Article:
If You Have One of These COVID Symptoms, the CDC Says to Call 911

Memorize the CDC's five signs of a COVID emergency.

The key to acting fast in an emergency is knowing the plan ahead of time. That's why the Centers for Disease Control and Prevention (CDC) is recommending that everyone memorize the most severe COVID symptoms so you know exactly when to dial 911. Read on to find out what they are, and for more signs of a serious bout of COVID, check out If Your Symptoms Appear in This Order, You May Have Severe COVID.

"If someone is showing any of these signs, seek emergency medical care immediately," the CDC says. "Call 911 or call ahead to your local emergency facility."

Read on for the CDC's list of emergency symptoms, but keep in mind the agency notes their list "is not all possible symptoms" and that you should "call your medical provider for any other symptoms that are severe or concerning to you." And for more on how COVID spreads, check out This Is the Person Who Is Most Likely to Give You COVID, Study Finds.

Trouble breathing

Woman having trouble breathing

According to Harvard Health, some COVID patients will experience temporary shortness of breath due to anxiety. Cases that are brief and resolve on their own are "not worrisome," they explain.

"However, if you find that you are ever breathing harder or having trouble getting air each time you exert yourself, you always need to call your doctor," the Harvard Health experts explain on their website. "That was true before we had the recent outbreak of COVID-19, and it will still be true after it is over." And for more tips on interpreting your symptoms, check out This Is How to Tell If Your Cough Is COVID, Doctors Say.

Persistent pain or pressure in the chest

Man holding his chest having a hard time breathing

Having persistent pain or pressure in your chest could indicate a severe lung condition or a heart episode. "Very early into the pandemic, it was clear that many patients who were hospitalized were showing evidence of cardiac injury," Gregg Fonarow, MD, chief of the division of cardiology at the University of California, Los Angeles told the American Heart Association. As he explains, up to one fourth of hospitalized COVID-19 experience serious heart complications, including myocarditis and heart failure. And for other pains to pay attention to, check out This Strange Pain Could Be the First Sign You Have COVID, Study Says.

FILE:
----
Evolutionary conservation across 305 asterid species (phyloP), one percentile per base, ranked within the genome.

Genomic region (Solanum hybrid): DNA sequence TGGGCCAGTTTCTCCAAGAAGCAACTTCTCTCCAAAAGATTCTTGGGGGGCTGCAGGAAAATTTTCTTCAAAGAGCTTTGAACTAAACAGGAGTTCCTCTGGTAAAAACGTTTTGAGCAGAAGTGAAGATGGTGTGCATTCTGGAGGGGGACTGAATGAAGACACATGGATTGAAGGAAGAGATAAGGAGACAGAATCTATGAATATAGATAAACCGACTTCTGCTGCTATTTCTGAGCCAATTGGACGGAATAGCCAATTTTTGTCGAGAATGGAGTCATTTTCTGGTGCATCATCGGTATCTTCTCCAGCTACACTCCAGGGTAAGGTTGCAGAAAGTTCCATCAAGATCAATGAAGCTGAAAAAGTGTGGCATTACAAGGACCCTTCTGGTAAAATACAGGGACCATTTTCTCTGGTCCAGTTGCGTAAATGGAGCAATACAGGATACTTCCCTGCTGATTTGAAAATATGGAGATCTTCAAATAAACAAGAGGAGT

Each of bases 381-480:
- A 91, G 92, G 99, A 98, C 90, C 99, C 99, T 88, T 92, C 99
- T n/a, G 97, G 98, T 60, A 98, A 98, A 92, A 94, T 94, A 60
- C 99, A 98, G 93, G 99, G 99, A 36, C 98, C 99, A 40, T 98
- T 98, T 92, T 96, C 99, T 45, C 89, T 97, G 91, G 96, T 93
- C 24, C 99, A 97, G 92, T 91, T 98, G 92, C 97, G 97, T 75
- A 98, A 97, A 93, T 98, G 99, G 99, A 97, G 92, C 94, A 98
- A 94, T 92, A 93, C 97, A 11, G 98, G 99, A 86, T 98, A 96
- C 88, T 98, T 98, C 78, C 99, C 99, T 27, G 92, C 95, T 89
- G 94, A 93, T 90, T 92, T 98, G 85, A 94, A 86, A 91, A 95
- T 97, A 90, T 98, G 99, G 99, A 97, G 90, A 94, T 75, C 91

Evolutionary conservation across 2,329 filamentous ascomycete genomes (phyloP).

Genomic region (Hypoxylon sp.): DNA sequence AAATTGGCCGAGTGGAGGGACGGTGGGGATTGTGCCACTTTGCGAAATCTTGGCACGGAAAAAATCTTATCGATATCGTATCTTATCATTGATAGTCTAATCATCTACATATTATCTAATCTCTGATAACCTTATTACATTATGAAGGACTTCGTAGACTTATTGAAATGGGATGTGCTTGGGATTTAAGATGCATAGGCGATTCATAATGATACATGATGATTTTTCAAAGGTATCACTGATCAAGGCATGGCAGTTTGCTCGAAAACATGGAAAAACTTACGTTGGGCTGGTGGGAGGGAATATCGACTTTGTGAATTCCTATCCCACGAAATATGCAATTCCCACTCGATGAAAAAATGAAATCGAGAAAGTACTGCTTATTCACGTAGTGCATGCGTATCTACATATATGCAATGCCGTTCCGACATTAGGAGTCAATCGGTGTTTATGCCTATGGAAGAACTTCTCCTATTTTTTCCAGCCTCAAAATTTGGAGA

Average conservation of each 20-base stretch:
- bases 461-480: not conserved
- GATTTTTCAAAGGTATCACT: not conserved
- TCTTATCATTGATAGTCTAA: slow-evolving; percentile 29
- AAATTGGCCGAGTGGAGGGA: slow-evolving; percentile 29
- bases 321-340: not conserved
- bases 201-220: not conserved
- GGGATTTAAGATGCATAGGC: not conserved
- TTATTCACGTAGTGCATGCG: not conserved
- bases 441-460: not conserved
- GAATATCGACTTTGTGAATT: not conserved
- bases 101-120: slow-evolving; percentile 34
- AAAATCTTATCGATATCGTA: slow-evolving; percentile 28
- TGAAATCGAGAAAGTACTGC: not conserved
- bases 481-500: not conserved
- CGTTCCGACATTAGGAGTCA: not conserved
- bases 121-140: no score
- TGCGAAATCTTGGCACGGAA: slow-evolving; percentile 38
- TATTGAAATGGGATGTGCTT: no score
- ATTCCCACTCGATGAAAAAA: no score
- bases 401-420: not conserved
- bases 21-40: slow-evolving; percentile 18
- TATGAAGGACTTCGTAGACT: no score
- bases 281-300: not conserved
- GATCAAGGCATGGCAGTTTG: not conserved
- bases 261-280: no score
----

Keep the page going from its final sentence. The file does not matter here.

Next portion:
New confusion

dizzy woman holding wall

Coronavirus is believed to affect brain function in a staggering number of patients, with some reports estimating that 80 percent of patients experience neurological symptoms. While some of these symptoms are less directly linked with emergency cases (for instance, loss of taste and smell), confusion or delirium can indicate more serious conditions like low oxygen levels, seizures, and stroke. And for another serious symptom to beware of, check out If You Have This on Your Skin, You Could Have Severe COVID, Study Shows.

Inability to wake or stay awake


A sick asian woman lying on her sofa and covering her forehead with her hand

You should always call 911 anytime someone loses consciousness due to an illness, and it's no different in the case of COVID-19. If you are caring for someone with COVID and they lose consciousness, seek immediate medical attention. And for more regular COVID updates, sign up for our daily newsletter.

Bluish lips or face


Man and woman, senior man lying in hospital bed because of coronavirus infection, female doctor is giving medicine to a patient.

Usually if a COVID patient develops bluish lips or the color in their face turns blue, this indicates that their oxygen levels are dangerously low. Even if you're not displaying this serious symptom, you can monitor your oxygen levels at home with a pulse oximeter. Readings between 95 and 100 are considered healthy, while anything below 95 is typically considered cause for concern. And for more on severe COVID cases, check out If You Have This Blood Type, You're at a High Risk of Severe COVID.

Lauren Gray
Lauren Gray is a New York-based writer, editor, and consultant. Read more
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